Mr Lim says this scheme could be extended to all flat types and curbs on the qualifying age eased to let more people monetise their flats.

On the other end of the spectrum of suggestions is that the Government automatically extends the leases for all flats for an indefinite period.

Says Mr Gee: “Flat owners could be given an option to renew a fresh 99-year lease for a fresh term, paying a market rate. The pricing would be decided by the chief valuer, based on fair value of the land for public housing purposes.”

This comes with two downsides though, note others. First, not everyone can or would want to pay. Problems would arise if some unit owners in a block opted for extensions but not others.

Second, there are today 1.13 million HDB flats excluding Design, Build and Sell Scheme units. Extending all their leases will severely constrain land use in an already land-scarce country.

Other possibilities broached range from a universal Sers “lite” version, to allowing residents to stay on after lease expiry and pay rent to the HDB.

During the debate on the President’s Address last month, Marsiling-Yew Tee GRC MP Alex Yam suggested allowing all flats to undergo a “modified” version of Sers after they reach 60 years. He did not say how much this would cost.

But for it to be sustainable for state coffers, compensation has to be far lower than the current market rates for Sers, says Mr Gee.

Under the renting scenario, owners become renters rather than face eviction at lease-end. Calling it a sensible suggestion, Professor Chua says such a rental scheme also legally recognises the expired lease and that the tenant has no financial claim on the property.

One last suggestion is to open up selected Housing Board precincts in mature towns for lease top-ups by private developers, which was mooted in Parliament by Ms Chan. Akin to a collective sale programme, flat owners vote and a minimum threshold of support must be attained.

But experts say there may be issues. For example, it would result in a significant reduction in available land for affordable public housing, especially if the option was extended to many HDB estates. Calculating the upgrading premium for topping up leases for HDB blocks may also be a problem, adds National University of Singapore real estate professor Sing Tien Foo.

There could also be the unintended effect of spurring speculation in the HDB market.


In any case, there would likely have to be a patchwork of solutions that is calibrated over time as existing flats age and new ones are built. Figuring out solutions will require looking at how various policies and trends interplay with one another.

Lease buyback schemes, for example, can work only if there is still value left in the leases of older flats for the HDB to purchase at market rates, says Ang Mo Kio GRC MP Gan Thiam Poh, a member of the Government Parliamentary Committee for National Development.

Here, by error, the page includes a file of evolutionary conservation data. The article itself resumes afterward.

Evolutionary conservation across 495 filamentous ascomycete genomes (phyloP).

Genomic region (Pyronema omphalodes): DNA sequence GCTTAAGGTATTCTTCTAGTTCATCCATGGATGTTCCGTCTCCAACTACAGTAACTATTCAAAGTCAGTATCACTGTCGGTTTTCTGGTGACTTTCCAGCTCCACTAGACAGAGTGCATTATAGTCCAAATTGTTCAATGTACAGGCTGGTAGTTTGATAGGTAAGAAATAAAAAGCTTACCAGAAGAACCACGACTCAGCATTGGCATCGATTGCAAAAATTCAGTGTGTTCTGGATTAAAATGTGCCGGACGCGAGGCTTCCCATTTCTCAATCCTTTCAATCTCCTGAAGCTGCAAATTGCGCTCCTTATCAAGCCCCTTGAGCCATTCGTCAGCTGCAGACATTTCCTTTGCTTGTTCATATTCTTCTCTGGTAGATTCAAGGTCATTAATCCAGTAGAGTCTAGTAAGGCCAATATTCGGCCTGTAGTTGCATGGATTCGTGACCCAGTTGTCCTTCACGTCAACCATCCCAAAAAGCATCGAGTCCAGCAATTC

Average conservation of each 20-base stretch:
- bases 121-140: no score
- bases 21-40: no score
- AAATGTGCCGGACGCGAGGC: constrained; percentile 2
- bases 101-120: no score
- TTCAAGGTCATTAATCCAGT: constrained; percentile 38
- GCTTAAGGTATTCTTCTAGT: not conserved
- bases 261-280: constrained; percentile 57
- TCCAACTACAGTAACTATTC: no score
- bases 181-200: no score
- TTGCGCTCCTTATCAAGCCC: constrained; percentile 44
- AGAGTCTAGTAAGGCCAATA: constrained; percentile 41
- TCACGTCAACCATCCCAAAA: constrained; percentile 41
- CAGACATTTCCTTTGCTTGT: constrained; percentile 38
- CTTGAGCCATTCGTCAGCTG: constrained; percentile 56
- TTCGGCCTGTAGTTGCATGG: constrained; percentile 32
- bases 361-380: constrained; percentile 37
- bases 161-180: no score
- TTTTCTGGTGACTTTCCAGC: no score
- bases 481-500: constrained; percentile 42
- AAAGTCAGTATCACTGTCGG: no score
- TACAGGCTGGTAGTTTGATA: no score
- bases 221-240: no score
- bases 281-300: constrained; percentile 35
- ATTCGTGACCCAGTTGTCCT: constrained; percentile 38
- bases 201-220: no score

A look overseas indicates that Singapore is not the only country grappling with the issue of residential leasehold tenures, which is a Commonwealth concept.

Even within Britain, there is no consensus among policymakers.

England allows lease holders to continue living at the property past the lease expiry, though the situation is ambiguous as the landlord can decide to end the tenancy at any time, while tenants can seek recourse at a tribunal.

Meanwhile, Northern Ireland legislated to allow lease holders to purchase the land from land owners at low prices, while Scotland scrapped the leasehold concept entirely in 2004 by automatically converting long remaining leases to outright ownership, also known as fee simple.

In Asia, China has a 70-year leasehold system but is drafting laws allowing automatic extensions. Hong Kong, too, has automatically extended leases on some old properties, subject to an annual rent.

What then for Singapore? With still years to go, Mr Gan says it depends on the aspirations and attitudes of future Singaporeans towards an HDB home, stressing that the HDB’s first priority is to put a roof over people’s head.

But there are questions that the fourth-generation leaders will need to ask younger Singaporeans, says Mr Gan. When they buy a home, how long do they see themselves living in it? Do they invest their savings primarily in their homes, or will they prefer other instruments?

A hard and fast answer to this distant and complex problem will require much more deliberation. But for now, HDB home buyers should keep in mind that what they are getting is a leasehold home instead of something they are entitled to own in perpetuity.

Adapted from: The Straits Times, 5 June 2018